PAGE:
In January 2021, the Royal College of Psychiatrists warned that Mental health hospitals in England are operating at capacity. A December 2020 survey found that 85% of the 320 psychiatrists who took part said there was more pressure on beds compared to the same time last year. The vast majority (92%) estimated there were less than 5% of beds available in their trust, while the recommended threshold is set by the College at 15%.

Psychiatrists were having to consider sending patients out of area, which can harm patients, or delaying admission and treating them in the community.

In March 2021, leading clinicians told the HSJ that there is ‘no capacity anywhere’ to deal with an unprecedented surge in admissions of children with mental health problems. If there are no specialist beds then children with eating disorders had to be left on children’s wards in general acute hospitals, where they are unable to receive adequate specialist treatment.

What has the government done?

Prior to the pandemic the 2019 NHS Long Term Plan had allocated £2.3 billion for improvements to mental health services. At the time this was considered insufficient; in January 2020, the BMA appealed for at least a doubling in funding over the period of the long-term plan (from 2019/20); overall mental health spending in 2020/21 stood at £14 billion, so this would mean a rise to over £25 billion by 2025.


In August 2020 Andrew Molodynski, BMA Mental Health Lead, said that although mental health services are not currently ready for such a surge in demand (and perhaps never have been) “hope is not lost”  if actions are taken now to prepare mental health services to help those in need.

The government does not appear to have heeded the warnings from those involved in mental health services, however.

Some extra money has become available through a £10 million fund announced by NHS England in mid-September, however the money is only for community initiatives, in particular those aimed at suicide prevention.

In the spending review in November 2020, there was little that could be said to really tackle the challenge of mental health services. Rishi Sunak gave around £500 million to address waiting times for mental health services; £165 million capital funding ring-fenced for 2021-22 to replace outdated mental health dormitories with single en suite rooms; and £4.3 million to be used for green social prescribing. This comes to around £670 million, and as Vicki Nash, Head of Policy and Campaigns at the mental health charity Mind, said:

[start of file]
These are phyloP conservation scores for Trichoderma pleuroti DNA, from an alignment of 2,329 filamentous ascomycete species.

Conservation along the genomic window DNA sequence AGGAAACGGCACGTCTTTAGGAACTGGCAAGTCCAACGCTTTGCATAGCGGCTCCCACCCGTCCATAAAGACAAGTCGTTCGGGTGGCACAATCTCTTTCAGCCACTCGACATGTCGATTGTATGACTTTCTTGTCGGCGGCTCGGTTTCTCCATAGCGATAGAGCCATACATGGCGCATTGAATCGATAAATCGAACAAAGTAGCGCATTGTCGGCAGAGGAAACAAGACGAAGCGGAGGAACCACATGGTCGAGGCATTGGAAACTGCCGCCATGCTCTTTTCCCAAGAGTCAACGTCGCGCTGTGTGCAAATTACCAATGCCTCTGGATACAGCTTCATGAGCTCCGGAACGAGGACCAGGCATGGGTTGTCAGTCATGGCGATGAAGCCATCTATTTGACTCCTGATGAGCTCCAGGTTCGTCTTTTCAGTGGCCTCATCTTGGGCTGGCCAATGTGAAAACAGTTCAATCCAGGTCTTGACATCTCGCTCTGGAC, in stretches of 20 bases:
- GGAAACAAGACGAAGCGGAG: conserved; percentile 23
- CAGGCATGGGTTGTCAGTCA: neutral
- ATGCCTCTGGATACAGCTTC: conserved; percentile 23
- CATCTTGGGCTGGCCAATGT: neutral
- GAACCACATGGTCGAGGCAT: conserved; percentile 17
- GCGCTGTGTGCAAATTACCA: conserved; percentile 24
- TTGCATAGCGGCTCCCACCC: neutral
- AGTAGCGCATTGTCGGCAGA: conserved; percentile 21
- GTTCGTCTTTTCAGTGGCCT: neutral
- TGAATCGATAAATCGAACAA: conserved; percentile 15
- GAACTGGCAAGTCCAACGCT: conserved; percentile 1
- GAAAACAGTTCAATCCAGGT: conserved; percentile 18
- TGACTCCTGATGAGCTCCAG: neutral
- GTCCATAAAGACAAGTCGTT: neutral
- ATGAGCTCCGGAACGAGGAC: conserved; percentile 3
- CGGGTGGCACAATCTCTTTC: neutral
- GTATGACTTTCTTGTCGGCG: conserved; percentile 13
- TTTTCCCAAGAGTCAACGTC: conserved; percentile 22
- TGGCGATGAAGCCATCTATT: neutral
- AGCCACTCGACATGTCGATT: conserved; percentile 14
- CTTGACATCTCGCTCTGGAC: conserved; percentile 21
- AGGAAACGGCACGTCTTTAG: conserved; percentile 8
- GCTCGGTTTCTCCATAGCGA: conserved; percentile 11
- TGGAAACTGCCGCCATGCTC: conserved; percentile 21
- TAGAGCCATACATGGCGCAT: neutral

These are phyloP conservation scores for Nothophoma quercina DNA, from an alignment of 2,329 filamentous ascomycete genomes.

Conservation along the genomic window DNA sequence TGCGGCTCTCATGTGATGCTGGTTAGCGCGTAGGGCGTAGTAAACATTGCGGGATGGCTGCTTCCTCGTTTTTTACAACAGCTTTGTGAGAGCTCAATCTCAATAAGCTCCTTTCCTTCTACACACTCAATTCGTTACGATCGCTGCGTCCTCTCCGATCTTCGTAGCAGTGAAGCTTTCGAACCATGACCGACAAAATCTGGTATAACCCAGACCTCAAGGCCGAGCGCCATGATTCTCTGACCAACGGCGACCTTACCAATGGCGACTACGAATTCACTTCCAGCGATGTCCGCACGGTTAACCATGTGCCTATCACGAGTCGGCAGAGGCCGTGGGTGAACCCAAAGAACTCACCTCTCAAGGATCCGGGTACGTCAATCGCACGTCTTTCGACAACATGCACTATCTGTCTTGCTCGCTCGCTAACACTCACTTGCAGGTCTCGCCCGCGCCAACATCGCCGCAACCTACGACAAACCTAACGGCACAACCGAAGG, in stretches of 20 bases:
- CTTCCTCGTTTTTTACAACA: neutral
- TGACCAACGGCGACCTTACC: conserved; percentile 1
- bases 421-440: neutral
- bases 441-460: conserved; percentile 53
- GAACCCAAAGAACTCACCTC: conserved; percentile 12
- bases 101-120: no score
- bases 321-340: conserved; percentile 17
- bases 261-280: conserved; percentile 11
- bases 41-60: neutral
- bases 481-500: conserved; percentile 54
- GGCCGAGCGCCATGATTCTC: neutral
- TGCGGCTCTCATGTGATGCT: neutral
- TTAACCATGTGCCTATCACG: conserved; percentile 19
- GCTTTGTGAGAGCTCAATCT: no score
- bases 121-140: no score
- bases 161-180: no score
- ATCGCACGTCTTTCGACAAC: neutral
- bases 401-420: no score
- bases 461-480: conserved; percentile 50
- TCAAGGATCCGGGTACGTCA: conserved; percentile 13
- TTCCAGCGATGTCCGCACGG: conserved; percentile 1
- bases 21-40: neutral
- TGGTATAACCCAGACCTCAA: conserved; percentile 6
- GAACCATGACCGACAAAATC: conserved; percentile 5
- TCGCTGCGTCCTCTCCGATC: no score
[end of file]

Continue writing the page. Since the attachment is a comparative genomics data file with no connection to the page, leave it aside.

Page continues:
“ [the funding] is some way short of estimates that due to increased demand mental health services will require more than £1bn a year for the next three years, to deal with the long term fall out of the pandemic.”

The IPPR believes that much more than £500 million will be required to adequately expand mental health capacity. Its estimate is that £3–4 billion will be needed.

Experts in mental health services are already beginning to question where the £500 million has gone. In April 2021, the Royal College of Psychiatrists was calling for the additional £500m (including the £79m for children) promised for mental health to urgently reach the frontline to help tackle the crisis.

What about the staffing shortages?

Any extra funding for mental health services is of no or limited value without sufficient staff to deliver the care. A survey conducted by the British Medical Association (BMA) just before the pandemic began found 63% of mental health staff worked in a setting with rota gaps, and 69% of these said such gaps occurred either most or all of the time.


The BMA reported that there has been little growth in the mental health workforce in England over the last 10 years, with many of the key staff groups either remaining at a similar level since 2009 or declining. There has been a loss of 7,000 nurses, health visitors and midwives and 6,000 clinical support staff since 2009.

The pandemic has put severe strain on staff. The annual NHS staff survey reported in the BMJ in March 2021 found that around a third of staff said that they were considering quitting their job, and a fifth indicated that they may leave the health service completely.

What now for mental health services?

The government’s 2019 Long Term Plan aimed to expand mental health services and improve primary and community mental health care, so that two million more people would be able to access mental health support each year by 2023/2024. The budget for this was £2.3 billion. Now a whole new population is in need either of new support or extra support. In light of this, an extra £500 million is unlikely to make much of an impact.

The IPPR estimates that to adequately resource the elective care backlog and the rise in mental healthcare demand will cost an additional £2.2 billion per year until 2025/26. The government, however, has only committed a one-off £3 billion to this, which will certainly not be sufficient.